A large hamlet in Telangana is finally heaving a sigh of relief after being rid of its 'ghost' problem.
Kasiguda, an area with around 50 to 60 houses, situated in in Telangana's Nirmal district, saw almost all the men flee from their houses, after it was haunted by a female ghost.
Last week, locals claimed that a women dressed in white, was haunting them, and was killing men.
While one saw a silhouette, another saw a hand. The fear had spread so quickly, that people would lock their doors and windows after sunset, and step out only the next morning.
"The village is situated by the forest, and locals said that all the people who had died in the area in the last three years were male. In a population of around 400 people, six to seven deaths over three years is not surprising, considering India's standards," explains Babu Gogineni, a rationalist and a humanist.
Babu and a large team, which included members of 'Indian Humanists' and 'Science for Society', travelled to the village last weekend, to allay fears of the locals.
They even held a #selfiewithghost campaign, to 'invite' the ghost for a picture.
Tracing the origins of the ghost story, Ajay Kumar, a local volunteer from Nizamabad told TNM, "Locals from an adjacent village hyped the entire situation. They told locals that earlier inhabitants of the area were also haunted by a female ghost that was killing men. They said that the same issue was repeating again after the new families migrated there."
The village is full of migrant families, involved in stone cutting, and other such manual labour jobs.
"The village is inhabited by Muslims, and we found that a Hindu priest visited the area and told them that the place is haunted. He suggested that animal sacrifice was necessary to get rid of the ghost," Babu Gogineni said.
For this, the priest said that he would require a few chickens and goats, besides several hundred eggs, and that it would cost the locals Rs 70,000. He assured them that he would draw a 'magical line' around the area, to 'protect' it.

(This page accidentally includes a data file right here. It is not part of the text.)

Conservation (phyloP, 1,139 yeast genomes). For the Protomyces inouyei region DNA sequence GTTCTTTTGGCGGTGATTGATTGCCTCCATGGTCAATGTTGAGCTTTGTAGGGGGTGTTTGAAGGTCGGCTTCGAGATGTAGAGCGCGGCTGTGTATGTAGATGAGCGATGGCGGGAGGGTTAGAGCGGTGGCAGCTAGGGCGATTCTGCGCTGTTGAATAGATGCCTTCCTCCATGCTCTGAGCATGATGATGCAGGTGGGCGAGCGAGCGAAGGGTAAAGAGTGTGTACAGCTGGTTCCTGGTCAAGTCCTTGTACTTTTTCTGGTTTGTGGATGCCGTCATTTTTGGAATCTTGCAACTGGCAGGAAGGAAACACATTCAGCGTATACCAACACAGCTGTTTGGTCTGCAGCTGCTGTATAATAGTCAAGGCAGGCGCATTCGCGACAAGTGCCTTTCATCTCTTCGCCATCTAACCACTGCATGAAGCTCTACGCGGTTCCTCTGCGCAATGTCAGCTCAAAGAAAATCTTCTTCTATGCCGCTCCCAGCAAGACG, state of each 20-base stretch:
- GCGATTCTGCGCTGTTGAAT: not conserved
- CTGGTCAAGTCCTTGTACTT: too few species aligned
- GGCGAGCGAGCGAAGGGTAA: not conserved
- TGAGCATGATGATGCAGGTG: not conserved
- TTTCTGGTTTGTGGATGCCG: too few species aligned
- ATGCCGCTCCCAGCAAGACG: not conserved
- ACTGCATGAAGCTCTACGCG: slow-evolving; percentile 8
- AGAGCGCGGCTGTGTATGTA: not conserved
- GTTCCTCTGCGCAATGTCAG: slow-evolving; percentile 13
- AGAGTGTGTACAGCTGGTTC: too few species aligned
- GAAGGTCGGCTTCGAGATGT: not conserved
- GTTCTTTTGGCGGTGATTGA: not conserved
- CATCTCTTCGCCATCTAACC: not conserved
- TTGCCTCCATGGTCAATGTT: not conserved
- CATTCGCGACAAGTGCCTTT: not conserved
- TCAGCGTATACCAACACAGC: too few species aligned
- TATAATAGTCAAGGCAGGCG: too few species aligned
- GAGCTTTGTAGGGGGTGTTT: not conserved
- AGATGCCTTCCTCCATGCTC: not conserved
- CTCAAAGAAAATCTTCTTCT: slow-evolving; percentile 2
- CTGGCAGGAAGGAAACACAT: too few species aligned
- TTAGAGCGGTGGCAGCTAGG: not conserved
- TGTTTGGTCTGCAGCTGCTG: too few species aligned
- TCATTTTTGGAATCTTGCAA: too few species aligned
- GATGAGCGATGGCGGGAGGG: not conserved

"It resulted in general hysteria. One person claimed to have seen the ghost, and soon others followed. The area is dark, with no streetlights, and it is quite easy to fall for such claims," Babu explained.
Failure of authorities
Babu argues that barring the police, the local authorities had completely failed the area.
"The area has a primary school, but the teacher didn't have the ability to convince them. The local medical officer didn't visit even once. The village has a mosque, but even the religious elders couldn't do much," he says.
"The Mandal Revenue Officer (MRO) never came. The Sarpanch never bothered that so many men left their home, wives and their children. The Upa-Sarpanch suggested that the locals follow the advice of the priest. It was an exploitation of their fear, and the government failed them," he adds.
However, the local police, led by SI Mahender Reddy did visit the area after the first scare, and arranged for a patrol in the night, to help the locals feel more secure. He also cleared a part of the area, as snakes were common in the forest.
As far as the three deaths which triggered the scare were concerned, one man died of jaundice, while another died of typhoid. The third person died in a bike accident.
Activists have associated the deaths to poor quality of water in the area.
On October 21, Babu and his team, accompanied by several science popularisers and a media crew, visited Kasiguda to talk to the locals.
The locals were initially hostile, as a TV channel had covered the incident earlier in an unfavourable manner.
"It took a lot of persuasion, but we were able to convince the religious leaders, and we all sat down for an informal counselling session to talk to the kids and the adults. The local sarpanch finally turned up, and agreed to set up a tent and some chairs," Babu says.
"Mr Chandraiah, a science populariser began doing tricks with chemicals, where he made dust, mud and sand catch fire. He took a glass of water, made the locals certify that it was water, and then poured it on a paper, to make it catch fire. We basically performed tricks that looked like miracles, to convince the locals," he adds.
Soon, as it rained, the team spread out some burning embers, and showed the villagers how to walk on fire.
"One guy was really fascinated, and he kept doing it again and again," Babu says with a chuckle.
Following this, the entire team camped in their cars and slept till midnight, after which they got to work.
"We set up video cameras around the place, to see if we could catch anything on tape. We walked to several areas where the ghost was spotted, before finally settling in the cemetery. We went live on Facebook from there, and quite a few people watched us," Babu says.
"Our intention was not only to influence Kasiguda, but to address the widespread problem. We wanted people to be aware that there's a way of tackling the problem," he adds.
The next morning, a psychiatrist visited the area, and held a counselling session.
"By the end of it all, when we asked them if they still had fear, they said no. The religious leaders also conveyed the message that there was no reason to fear this, and asked everyone to return," Babu said.
Since then, many men have returned to the area.
"The idea is not to refute them, but challenge them and make them think. Interestingly, two locals said they would like to join us on a similar mission to another village that we were planning to visit. All in all, it was a positive thing," Babu concludes.